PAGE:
It seems like most parents have categories for each of their children. You often hear them refer to their kids as the clumsy child, the athletic child, the child with allergies, or the smart one. When my girls were little and a group of mothers would get together, you would often hear someone refer to a child as “a climber,” “a good sleeper,” “a good eater” or “a picky eater.” I have been guilty of referring to one of my daughters as “the one who throws up a lot.” And I usually have a mom in the group that tells me which of her children fits that bill. Categories.
We often give our kids labels that reflect character flaws or character strength. My youngest daughter has been labeled our destructive child. She is a conscientious and clever child and doesn’t look like an oaf but she breaks things as if she were twice her size and twice as strong. She doesn’t just break things. She spills things. Tears things. Tangles things. Scratches things. Stains things. She just flat out tends to destroy or damage things. The last time we bought bedding for her room, I pushed for the dark brown comforter. At least that hides the red ink spot that is already there.
We call this child our “destructo baby” even though she is now almost a teenager. When family and friends gathered to celebrate Thanksgiving, I wasn’t surprised that it was my child that had the accident while ALL of the kids (mostly boys) were riding go-carts. A leg cast became her new fashion wear.
“Mom, I need you to come up to the nurse’s office at school. I got the lid to my pen stuck down in my cast and I need you to get it out,” my ten year old said.
“Where is the nurse?” I asked.
“She tried to get it out but it is too far down there. I need you to come get it out.”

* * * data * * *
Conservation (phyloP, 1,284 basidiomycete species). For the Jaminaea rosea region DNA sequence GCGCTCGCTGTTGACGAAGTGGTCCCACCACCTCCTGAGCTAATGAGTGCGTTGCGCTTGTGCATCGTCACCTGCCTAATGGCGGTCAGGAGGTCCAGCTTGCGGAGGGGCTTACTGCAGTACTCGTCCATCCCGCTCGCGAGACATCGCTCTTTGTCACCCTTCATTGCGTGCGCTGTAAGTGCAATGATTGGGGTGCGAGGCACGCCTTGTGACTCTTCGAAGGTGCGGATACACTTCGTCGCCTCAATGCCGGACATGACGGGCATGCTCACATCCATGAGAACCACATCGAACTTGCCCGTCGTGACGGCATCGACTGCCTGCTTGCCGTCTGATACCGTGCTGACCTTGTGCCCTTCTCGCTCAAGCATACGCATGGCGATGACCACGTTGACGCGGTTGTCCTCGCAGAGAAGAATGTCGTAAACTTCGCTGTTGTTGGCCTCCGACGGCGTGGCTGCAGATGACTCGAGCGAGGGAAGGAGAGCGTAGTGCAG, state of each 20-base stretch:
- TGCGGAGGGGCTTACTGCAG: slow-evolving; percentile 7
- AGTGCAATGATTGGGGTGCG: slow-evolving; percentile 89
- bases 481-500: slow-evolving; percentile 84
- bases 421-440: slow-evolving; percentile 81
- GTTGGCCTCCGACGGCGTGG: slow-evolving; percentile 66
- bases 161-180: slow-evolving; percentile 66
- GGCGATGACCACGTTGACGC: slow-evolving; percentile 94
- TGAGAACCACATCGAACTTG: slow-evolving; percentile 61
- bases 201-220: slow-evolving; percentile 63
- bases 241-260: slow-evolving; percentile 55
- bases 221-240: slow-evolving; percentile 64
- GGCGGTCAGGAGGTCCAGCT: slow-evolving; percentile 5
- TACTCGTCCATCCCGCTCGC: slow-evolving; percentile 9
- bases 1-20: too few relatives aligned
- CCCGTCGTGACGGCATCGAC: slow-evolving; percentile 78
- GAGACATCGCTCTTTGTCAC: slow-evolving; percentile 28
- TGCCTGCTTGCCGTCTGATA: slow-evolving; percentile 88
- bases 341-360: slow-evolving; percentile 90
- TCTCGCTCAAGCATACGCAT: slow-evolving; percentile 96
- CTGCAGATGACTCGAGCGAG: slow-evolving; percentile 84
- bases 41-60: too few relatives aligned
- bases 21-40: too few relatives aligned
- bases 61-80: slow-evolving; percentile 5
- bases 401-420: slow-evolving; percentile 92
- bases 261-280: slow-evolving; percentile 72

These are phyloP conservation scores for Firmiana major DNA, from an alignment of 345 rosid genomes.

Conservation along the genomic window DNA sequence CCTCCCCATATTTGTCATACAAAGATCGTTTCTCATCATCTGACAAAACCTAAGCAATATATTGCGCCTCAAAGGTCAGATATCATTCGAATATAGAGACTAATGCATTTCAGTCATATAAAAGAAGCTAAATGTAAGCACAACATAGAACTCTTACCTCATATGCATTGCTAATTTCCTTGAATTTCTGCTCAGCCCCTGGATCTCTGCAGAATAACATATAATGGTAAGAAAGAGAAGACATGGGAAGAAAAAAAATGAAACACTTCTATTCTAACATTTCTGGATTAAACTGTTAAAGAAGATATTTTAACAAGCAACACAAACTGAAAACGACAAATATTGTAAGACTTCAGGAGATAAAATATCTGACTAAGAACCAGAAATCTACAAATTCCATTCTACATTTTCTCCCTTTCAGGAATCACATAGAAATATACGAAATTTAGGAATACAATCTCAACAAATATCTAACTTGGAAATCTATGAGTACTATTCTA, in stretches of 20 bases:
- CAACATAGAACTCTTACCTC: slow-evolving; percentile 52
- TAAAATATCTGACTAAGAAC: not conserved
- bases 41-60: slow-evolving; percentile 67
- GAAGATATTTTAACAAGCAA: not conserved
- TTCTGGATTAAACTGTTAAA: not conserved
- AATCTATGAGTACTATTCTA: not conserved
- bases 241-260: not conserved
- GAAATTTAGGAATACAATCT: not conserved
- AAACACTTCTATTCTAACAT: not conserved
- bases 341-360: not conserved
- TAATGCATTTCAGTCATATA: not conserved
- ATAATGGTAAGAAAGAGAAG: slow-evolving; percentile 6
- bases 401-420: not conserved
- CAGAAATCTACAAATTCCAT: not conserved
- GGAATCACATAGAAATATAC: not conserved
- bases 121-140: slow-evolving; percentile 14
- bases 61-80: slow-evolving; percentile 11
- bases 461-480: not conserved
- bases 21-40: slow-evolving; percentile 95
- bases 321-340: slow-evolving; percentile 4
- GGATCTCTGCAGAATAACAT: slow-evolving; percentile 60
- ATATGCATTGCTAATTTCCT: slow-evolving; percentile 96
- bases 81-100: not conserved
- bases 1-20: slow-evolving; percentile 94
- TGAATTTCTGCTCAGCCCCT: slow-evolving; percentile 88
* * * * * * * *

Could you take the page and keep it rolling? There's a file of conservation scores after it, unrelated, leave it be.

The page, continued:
“Okay. I’ll be right there.” I tried to keep the frustration out of my voice.
“Thanks,” came the embarrassed reply.
It wasn’t until after I hung up the phone that it dawned on me that I was a little perturbed that the nurse expected me to be an expert pen cap retriever. And why didn’t she apprise me of the situation?
My thoughts didn’t linger there long because the next thought that popped into my brain was, “What in the world does one use to extract a pen cap from a leg cast.”
She said it was, “way down there” so I knew I needed something long, skinny and strong. When I wore my cast thirty-four years earlier, we were warned not to stick anything down our casts to scratch – especially a coat hanger. (My broken foot bones were not my fault – lest you think my daughter takes after me in that regard. My brother challenged me to let him pull me on my skateboard while he rode his bike. Darn the little rocks that stopped my skateboard – but not my body…)
I stood in my kitchen and thought. And thought. And thought. Then I began to walk around my kitchen opening drawers and cabinets. When I got to the drawer with the metal meat skewers, I nearly shouted, “I’ve got it!” Instead, I grabbed two of the longest and strongest skewers and called to my husband who was working in his home office, “Honey, I have to go to the school to get a pen cap our of Tara’s cast. I shouldn’t be long.”